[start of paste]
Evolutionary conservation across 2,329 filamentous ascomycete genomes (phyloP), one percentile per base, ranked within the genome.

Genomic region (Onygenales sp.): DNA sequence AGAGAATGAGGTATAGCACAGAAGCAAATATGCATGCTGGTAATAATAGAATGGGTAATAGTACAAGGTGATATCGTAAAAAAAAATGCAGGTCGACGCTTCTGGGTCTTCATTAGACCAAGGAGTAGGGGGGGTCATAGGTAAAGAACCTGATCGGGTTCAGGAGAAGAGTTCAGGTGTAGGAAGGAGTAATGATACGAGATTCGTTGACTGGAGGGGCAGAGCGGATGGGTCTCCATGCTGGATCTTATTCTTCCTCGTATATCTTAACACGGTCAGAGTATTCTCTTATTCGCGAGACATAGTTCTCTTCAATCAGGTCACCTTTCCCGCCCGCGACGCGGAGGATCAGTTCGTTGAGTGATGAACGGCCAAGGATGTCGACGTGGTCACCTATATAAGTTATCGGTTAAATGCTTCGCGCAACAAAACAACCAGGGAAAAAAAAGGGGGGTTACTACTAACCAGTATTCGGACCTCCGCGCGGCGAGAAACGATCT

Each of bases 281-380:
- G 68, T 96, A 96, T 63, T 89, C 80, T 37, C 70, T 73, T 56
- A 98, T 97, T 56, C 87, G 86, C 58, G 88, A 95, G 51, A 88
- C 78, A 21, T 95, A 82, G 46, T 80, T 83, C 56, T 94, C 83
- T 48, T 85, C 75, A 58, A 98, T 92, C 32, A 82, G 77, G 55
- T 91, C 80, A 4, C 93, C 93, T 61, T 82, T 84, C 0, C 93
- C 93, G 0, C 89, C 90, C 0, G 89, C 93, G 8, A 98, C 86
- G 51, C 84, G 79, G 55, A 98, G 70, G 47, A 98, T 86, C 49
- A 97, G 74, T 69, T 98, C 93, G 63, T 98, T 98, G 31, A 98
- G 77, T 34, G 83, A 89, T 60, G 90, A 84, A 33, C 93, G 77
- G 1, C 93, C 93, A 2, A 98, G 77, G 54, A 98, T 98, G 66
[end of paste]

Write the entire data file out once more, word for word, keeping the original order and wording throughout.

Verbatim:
Evolutionary conservation across 2,329 filamentous ascomycete genomes (phyloP), one percentile per base, ranked within the genome.

Genomic region (Onygenales sp.): DNA sequence AGAGAATGAGGTATAGCACAGAAGCAAATATGCATGCTGGTAATAATAGAATGGGTAATAGTACAAGGTGATATCGTAAAAAAAAATGCAGGTCGACGCTTCTGGGTCTTCATTAGACCAAGGAGTAGGGGGGGTCATAGGTAAAGAACCTGATCGGGTTCAGGAGAAGAGTTCAGGTGTAGGAAGGAGTAATGATACGAGATTCGTTGACTGGAGGGGCAGAGCGGATGGGTCTCCATGCTGGATCTTATTCTTCCTCGTATATCTTAACACGGTCAGAGTATTCTCTTATTCGCGAGACATAGTTCTCTTCAATCAGGTCACCTTTCCCGCCCGCGACGCGGAGGATCAGTTCGTTGAGTGATGAACGGCCAAGGATGTCGACGTGGTCACCTATATAAGTTATCGGTTAAATGCTTCGCGCAACAAAACAACCAGGGAAAAAAAAGGGGGGTTACTACTAACCAGTATTCGGACCTCCGCGCGGCGAGAAACGATCT

Each of bases 281-380:
- G 68, T 96, A 96, T 63, T 89, C 80, T 37, C 70, T 73, T 56
- A 98, T 97, T 56, C 87, G 86, C 58, G 88, A 95, G 51, A 88
- C 78, A 21, T 95, A 82, G 46, T 80, T 83, C 56, T 94, C 83
- T 48, T 85, C 75, A 58, A 98, T 92, C 32, A 82, G 77, G 55
- T 91, C 80, A 4, C 93, C 93, T 61, T 82, T 84, C 0, C 93
- C 93, G 0, C 89, C 90, C 0, G 89, C 93, G 8, A 98, C 86
- G 51, C 84, G 79, G 55, A 98, G 70, G 47, A 98, T 86, C 49
- A 97, G 74, T 69, T 98, C 93, G 63, T 98, T 98, G 31, A 98
- G 77, T 34, G 83, A 89, T 60, G 90, A 84, A 33, C 93, G 77
- G 1, C 93, C 93, A 2, A 98, G 77, G 54, A 98, T 98, G 66